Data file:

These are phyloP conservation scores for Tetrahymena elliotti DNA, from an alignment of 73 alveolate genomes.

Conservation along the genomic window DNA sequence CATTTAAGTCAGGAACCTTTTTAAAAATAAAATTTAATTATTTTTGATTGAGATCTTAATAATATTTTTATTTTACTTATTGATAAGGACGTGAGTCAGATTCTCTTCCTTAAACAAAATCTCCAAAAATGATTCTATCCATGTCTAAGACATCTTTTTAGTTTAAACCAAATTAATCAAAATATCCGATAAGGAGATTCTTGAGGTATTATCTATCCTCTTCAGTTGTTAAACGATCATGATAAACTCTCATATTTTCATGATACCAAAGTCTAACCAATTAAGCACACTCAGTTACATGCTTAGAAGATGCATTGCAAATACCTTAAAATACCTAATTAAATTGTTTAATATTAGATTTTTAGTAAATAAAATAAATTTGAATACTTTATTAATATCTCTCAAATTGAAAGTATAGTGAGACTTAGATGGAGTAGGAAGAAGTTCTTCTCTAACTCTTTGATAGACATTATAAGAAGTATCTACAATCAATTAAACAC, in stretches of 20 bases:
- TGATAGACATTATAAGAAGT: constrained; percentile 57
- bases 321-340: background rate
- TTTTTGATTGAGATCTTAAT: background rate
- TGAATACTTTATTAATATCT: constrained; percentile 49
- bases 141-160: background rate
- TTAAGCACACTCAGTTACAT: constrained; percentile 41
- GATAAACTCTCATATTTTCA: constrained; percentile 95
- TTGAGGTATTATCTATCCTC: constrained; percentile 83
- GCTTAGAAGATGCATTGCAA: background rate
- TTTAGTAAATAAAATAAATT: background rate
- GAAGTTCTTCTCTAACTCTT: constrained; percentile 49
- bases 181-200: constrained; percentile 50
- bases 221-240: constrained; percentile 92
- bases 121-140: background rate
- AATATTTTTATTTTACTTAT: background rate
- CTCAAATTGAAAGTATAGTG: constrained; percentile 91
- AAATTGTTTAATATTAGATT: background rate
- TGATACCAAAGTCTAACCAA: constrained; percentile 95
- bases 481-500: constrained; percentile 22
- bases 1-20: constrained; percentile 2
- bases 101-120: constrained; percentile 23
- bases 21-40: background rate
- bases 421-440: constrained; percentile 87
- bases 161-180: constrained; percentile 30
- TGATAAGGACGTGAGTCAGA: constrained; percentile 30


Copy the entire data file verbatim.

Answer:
These are phyloP conservation scores for Tetrahymena elliotti DNA, from an alignment of 73 alveolate genomes.

Conservation along the genomic window DNA sequence CATTTAAGTCAGGAACCTTTTTAAAAATAAAATTTAATTATTTTTGATTGAGATCTTAATAATATTTTTATTTTACTTATTGATAAGGACGTGAGTCAGATTCTCTTCCTTAAACAAAATCTCCAAAAATGATTCTATCCATGTCTAAGACATCTTTTTAGTTTAAACCAAATTAATCAAAATATCCGATAAGGAGATTCTTGAGGTATTATCTATCCTCTTCAGTTGTTAAACGATCATGATAAACTCTCATATTTTCATGATACCAAAGTCTAACCAATTAAGCACACTCAGTTACATGCTTAGAAGATGCATTGCAAATACCTTAAAATACCTAATTAAATTGTTTAATATTAGATTTTTAGTAAATAAAATAAATTTGAATACTTTATTAATATCTCTCAAATTGAAAGTATAGTGAGACTTAGATGGAGTAGGAAGAAGTTCTTCTCTAACTCTTTGATAGACATTATAAGAAGTATCTACAATCAATTAAACAC, in stretches of 20 bases:
- TGATAGACATTATAAGAAGT: constrained; percentile 57
- bases 321-340: background rate
- TTTTTGATTGAGATCTTAAT: background rate
- TGAATACTTTATTAATATCT: constrained; percentile 49
- bases 141-160: background rate
- TTAAGCACACTCAGTTACAT: constrained; percentile 41
- GATAAACTCTCATATTTTCA: constrained; percentile 95
- TTGAGGTATTATCTATCCTC: constrained; percentile 83
- GCTTAGAAGATGCATTGCAA: background rate
- TTTAGTAAATAAAATAAATT: background rate
- GAAGTTCTTCTCTAACTCTT: constrained; percentile 49
- bases 181-200: constrained; percentile 50
- bases 221-240: constrained; percentile 92
- bases 121-140: background rate
- AATATTTTTATTTTACTTAT: background rate
- CTCAAATTGAAAGTATAGTG: constrained; percentile 91
- AAATTGTTTAATATTAGATT: background rate
- TGATACCAAAGTCTAACCAA: constrained; percentile 95
- bases 481-500: constrained; percentile 22
- bases 1-20: constrained; percentile 2
- bases 101-120: constrained; percentile 23
- bases 21-40: background rate
- bases 421-440: constrained; percentile 87
- bases 161-180: constrained; percentile 30
- TGATAAGGACGTGAGTCAGA: constrained; percentile 30